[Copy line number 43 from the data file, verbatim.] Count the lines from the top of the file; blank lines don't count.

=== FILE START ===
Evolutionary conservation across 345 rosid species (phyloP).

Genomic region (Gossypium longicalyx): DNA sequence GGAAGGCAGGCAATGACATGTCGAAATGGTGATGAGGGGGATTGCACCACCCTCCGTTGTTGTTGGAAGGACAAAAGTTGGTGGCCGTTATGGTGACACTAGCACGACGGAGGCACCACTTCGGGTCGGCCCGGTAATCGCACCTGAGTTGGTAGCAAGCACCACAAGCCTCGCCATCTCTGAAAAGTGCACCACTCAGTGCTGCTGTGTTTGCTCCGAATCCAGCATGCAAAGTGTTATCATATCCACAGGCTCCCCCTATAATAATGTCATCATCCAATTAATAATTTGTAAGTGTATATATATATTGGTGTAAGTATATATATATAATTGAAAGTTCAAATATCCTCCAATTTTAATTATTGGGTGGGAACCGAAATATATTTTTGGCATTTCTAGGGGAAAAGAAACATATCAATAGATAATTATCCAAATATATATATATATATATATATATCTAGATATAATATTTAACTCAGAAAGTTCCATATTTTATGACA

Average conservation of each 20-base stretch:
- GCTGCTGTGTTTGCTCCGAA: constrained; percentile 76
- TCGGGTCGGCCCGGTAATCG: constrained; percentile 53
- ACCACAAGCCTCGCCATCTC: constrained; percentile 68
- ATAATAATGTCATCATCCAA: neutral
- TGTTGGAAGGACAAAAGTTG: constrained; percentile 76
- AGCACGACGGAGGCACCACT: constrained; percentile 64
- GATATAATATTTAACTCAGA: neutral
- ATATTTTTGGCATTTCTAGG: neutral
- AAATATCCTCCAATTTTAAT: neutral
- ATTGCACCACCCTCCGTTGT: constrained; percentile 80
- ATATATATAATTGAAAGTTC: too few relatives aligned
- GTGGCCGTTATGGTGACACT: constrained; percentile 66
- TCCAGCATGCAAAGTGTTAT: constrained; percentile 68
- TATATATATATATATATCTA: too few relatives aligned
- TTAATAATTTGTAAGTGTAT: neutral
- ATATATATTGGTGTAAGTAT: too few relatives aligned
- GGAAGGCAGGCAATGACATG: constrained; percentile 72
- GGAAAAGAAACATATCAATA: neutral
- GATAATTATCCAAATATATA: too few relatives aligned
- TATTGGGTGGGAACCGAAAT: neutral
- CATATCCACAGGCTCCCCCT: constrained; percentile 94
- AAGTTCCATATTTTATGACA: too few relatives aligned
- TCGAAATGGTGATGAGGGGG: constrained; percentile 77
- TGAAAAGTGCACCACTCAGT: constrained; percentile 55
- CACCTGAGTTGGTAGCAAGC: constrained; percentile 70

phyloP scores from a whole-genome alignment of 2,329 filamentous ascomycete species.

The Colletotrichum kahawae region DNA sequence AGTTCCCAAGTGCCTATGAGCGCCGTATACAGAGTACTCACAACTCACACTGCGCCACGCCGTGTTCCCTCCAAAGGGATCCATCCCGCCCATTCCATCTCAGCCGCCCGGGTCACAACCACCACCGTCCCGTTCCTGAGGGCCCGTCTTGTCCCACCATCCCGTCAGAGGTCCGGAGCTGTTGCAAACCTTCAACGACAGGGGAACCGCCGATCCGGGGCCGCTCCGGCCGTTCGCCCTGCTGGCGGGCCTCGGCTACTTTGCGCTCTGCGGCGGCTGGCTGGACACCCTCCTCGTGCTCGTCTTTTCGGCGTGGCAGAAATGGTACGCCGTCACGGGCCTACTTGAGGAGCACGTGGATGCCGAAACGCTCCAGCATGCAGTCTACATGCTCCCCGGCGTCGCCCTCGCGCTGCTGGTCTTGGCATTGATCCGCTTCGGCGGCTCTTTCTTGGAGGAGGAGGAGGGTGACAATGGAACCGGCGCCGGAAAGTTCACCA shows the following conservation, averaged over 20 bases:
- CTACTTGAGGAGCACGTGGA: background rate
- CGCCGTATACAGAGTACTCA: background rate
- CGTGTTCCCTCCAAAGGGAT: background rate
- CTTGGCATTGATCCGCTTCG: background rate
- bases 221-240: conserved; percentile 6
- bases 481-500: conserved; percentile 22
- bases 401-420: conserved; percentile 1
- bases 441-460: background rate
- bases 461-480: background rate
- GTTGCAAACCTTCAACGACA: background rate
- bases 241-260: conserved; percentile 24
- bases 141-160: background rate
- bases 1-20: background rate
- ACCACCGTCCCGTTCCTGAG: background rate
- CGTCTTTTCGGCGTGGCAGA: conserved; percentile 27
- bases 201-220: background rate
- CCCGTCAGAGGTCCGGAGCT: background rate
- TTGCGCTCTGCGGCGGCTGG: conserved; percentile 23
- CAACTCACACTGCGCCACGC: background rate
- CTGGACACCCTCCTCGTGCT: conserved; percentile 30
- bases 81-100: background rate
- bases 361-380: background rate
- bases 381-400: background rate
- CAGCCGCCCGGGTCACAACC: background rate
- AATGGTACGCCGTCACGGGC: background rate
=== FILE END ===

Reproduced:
- bases 1-20: background rate